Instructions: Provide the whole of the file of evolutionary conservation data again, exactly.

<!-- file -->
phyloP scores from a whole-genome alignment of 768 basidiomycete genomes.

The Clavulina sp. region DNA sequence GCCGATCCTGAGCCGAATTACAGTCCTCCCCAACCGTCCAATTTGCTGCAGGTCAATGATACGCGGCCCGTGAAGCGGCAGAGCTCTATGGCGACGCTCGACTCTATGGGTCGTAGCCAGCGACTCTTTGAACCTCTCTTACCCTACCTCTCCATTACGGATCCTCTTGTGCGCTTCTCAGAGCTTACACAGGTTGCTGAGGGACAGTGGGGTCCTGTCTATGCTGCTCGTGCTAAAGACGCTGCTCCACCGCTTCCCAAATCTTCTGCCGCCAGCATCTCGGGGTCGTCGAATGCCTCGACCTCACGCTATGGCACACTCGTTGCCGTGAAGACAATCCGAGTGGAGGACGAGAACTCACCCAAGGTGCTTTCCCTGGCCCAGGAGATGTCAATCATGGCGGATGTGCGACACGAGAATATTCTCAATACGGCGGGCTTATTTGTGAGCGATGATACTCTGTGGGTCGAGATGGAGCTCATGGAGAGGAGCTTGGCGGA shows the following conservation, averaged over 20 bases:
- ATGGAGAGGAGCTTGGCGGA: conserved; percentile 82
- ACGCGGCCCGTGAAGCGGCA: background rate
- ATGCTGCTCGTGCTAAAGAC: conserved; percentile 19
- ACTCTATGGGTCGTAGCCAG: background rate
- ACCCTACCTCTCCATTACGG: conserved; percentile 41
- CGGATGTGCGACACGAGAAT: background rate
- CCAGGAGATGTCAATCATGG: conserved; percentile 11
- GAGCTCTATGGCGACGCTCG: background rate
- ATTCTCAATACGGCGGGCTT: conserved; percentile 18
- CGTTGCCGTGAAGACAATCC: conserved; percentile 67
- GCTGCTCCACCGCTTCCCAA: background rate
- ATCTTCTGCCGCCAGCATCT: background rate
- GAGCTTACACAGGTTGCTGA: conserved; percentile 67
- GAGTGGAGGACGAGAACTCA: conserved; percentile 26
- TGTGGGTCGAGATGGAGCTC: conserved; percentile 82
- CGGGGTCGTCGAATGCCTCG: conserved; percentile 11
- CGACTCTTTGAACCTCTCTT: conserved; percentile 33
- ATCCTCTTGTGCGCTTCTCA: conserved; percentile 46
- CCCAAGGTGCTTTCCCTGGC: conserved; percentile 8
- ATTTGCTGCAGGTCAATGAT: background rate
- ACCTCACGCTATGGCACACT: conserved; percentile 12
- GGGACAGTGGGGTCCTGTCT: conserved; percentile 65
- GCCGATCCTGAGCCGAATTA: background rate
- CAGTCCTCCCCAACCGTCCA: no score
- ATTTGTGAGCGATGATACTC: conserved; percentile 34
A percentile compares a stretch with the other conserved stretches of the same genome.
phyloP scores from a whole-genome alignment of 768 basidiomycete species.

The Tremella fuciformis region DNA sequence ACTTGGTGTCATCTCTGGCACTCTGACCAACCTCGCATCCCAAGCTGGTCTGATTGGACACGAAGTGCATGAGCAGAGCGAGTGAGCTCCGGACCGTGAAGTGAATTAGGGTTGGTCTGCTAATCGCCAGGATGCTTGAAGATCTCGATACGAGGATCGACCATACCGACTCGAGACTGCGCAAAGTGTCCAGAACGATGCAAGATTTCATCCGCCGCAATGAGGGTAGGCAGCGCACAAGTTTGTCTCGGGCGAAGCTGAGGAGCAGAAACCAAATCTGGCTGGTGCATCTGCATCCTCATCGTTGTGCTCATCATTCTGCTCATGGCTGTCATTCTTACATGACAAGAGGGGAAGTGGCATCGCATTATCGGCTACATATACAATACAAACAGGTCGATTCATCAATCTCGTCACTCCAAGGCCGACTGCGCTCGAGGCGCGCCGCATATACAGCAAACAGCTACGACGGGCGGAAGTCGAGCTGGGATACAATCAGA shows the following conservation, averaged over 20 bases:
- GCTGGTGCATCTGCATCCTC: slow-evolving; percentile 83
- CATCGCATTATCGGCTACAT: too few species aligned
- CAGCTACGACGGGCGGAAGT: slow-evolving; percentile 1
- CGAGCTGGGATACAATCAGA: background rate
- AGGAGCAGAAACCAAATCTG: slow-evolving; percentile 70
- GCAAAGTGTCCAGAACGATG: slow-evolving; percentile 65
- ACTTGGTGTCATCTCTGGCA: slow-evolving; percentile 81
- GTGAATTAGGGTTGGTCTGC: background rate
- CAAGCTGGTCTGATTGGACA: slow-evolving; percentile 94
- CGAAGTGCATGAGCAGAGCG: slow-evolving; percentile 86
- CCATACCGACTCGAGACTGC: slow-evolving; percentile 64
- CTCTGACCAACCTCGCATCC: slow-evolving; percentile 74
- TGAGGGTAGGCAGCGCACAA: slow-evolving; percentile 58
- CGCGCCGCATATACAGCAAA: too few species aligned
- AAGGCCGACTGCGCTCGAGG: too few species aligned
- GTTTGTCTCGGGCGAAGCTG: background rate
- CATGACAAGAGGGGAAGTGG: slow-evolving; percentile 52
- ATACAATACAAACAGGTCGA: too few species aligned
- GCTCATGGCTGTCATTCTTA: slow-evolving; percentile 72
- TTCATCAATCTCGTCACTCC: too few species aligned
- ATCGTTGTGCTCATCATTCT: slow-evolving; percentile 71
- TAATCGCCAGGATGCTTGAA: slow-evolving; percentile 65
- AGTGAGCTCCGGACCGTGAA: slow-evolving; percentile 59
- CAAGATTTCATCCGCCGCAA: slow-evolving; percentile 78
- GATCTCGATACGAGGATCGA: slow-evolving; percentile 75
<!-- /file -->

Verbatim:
phyloP scores from a whole-genome alignment of 768 basidiomycete genomes.

The Clavulina sp. region DNA sequence GCCGATCCTGAGCCGAATTACAGTCCTCCCCAACCGTCCAATTTGCTGCAGGTCAATGATACGCGGCCCGTGAAGCGGCAGAGCTCTATGGCGACGCTCGACTCTATGGGTCGTAGCCAGCGACTCTTTGAACCTCTCTTACCCTACCTCTCCATTACGGATCCTCTTGTGCGCTTCTCAGAGCTTACACAGGTTGCTGAGGGACAGTGGGGTCCTGTCTATGCTGCTCGTGCTAAAGACGCTGCTCCACCGCTTCCCAAATCTTCTGCCGCCAGCATCTCGGGGTCGTCGAATGCCTCGACCTCACGCTATGGCACACTCGTTGCCGTGAAGACAATCCGAGTGGAGGACGAGAACTCACCCAAGGTGCTTTCCCTGGCCCAGGAGATGTCAATCATGGCGGATGTGCGACACGAGAATATTCTCAATACGGCGGGCTTATTTGTGAGCGATGATACTCTGTGGGTCGAGATGGAGCTCATGGAGAGGAGCTTGGCGGA shows the following conservation, averaged over 20 bases:
- ATGGAGAGGAGCTTGGCGGA: conserved; percentile 82
- ACGCGGCCCGTGAAGCGGCA: background rate
- ATGCTGCTCGTGCTAAAGAC: conserved; percentile 19
- ACTCTATGGGTCGTAGCCAG: background rate
- ACCCTACCTCTCCATTACGG: conserved; percentile 41
- CGGATGTGCGACACGAGAAT: background rate
- CCAGGAGATGTCAATCATGG: conserved; percentile 11
- GAGCTCTATGGCGACGCTCG: background rate
- ATTCTCAATACGGCGGGCTT: conserved; percentile 18
- CGTTGCCGTGAAGACAATCC: conserved; percentile 67
- GCTGCTCCACCGCTTCCCAA: background rate
- ATCTTCTGCCGCCAGCATCT: background rate
- GAGCTTACACAGGTTGCTGA: conserved; percentile 67
- GAGTGGAGGACGAGAACTCA: conserved; percentile 26
- TGTGGGTCGAGATGGAGCTC: conserved; percentile 82
- CGGGGTCGTCGAATGCCTCG: conserved; percentile 11
- CGACTCTTTGAACCTCTCTT: conserved; percentile 33
- ATCCTCTTGTGCGCTTCTCA: conserved; percentile 46
- CCCAAGGTGCTTTCCCTGGC: conserved; percentile 8
- ATTTGCTGCAGGTCAATGAT: background rate
- ACCTCACGCTATGGCACACT: conserved; percentile 12
- GGGACAGTGGGGTCCTGTCT: conserved; percentile 65
- GCCGATCCTGAGCCGAATTA: background rate
- CAGTCCTCCCCAACCGTCCA: no score
- ATTTGTGAGCGATGATACTC: conserved; percentile 34
A percentile compares a stretch with the other conserved stretches of the same genome.
phyloP scores from a whole-genome alignment of 768 basidiomycete species.

The Tremella fuciformis region DNA sequence ACTTGGTGTCATCTCTGGCACTCTGACCAACCTCGCATCCCAAGCTGGTCTGATTGGACACGAAGTGCATGAGCAGAGCGAGTGAGCTCCGGACCGTGAAGTGAATTAGGGTTGGTCTGCTAATCGCCAGGATGCTTGAAGATCTCGATACGAGGATCGACCATACCGACTCGAGACTGCGCAAAGTGTCCAGAACGATGCAAGATTTCATCCGCCGCAATGAGGGTAGGCAGCGCACAAGTTTGTCTCGGGCGAAGCTGAGGAGCAGAAACCAAATCTGGCTGGTGCATCTGCATCCTCATCGTTGTGCTCATCATTCTGCTCATGGCTGTCATTCTTACATGACAAGAGGGGAAGTGGCATCGCATTATCGGCTACATATACAATACAAACAGGTCGATTCATCAATCTCGTCACTCCAAGGCCGACTGCGCTCGAGGCGCGCCGCATATACAGCAAACAGCTACGACGGGCGGAAGTCGAGCTGGGATACAATCAGA shows the following conservation, averaged over 20 bases:
- GCTGGTGCATCTGCATCCTC: slow-evolving; percentile 83
- CATCGCATTATCGGCTACAT: too few species aligned
- CAGCTACGACGGGCGGAAGT: slow-evolving; percentile 1
- CGAGCTGGGATACAATCAGA: background rate
- AGGAGCAGAAACCAAATCTG: slow-evolving; percentile 70
- GCAAAGTGTCCAGAACGATG: slow-evolving; percentile 65
- ACTTGGTGTCATCTCTGGCA: slow-evolving; percentile 81
- GTGAATTAGGGTTGGTCTGC: background rate
- CAAGCTGGTCTGATTGGACA: slow-evolving; percentile 94
- CGAAGTGCATGAGCAGAGCG: slow-evolving; percentile 86
- CCATACCGACTCGAGACTGC: slow-evolving; percentile 64
- CTCTGACCAACCTCGCATCC: slow-evolving; percentile 74
- TGAGGGTAGGCAGCGCACAA: slow-evolving; percentile 58
- CGCGCCGCATATACAGCAAA: too few species aligned
- AAGGCCGACTGCGCTCGAGG: too few species aligned
- GTTTGTCTCGGGCGAAGCTG: background rate
- CATGACAAGAGGGGAAGTGG: slow-evolving; percentile 52
- ATACAATACAAACAGGTCGA: too few species aligned
- GCTCATGGCTGTCATTCTTA: slow-evolving; percentile 72
- TTCATCAATCTCGTCACTCC: too few species aligned
- ATCGTTGTGCTCATCATTCT: slow-evolving; percentile 71
- TAATCGCCAGGATGCTTGAA: slow-evolving; percentile 65
- AGTGAGCTCCGGACCGTGAA: slow-evolving; percentile 59
- CAAGATTTCATCCGCCGCAA: slow-evolving; percentile 78
- GATCTCGATACGAGGATCGA: slow-evolving; percentile 75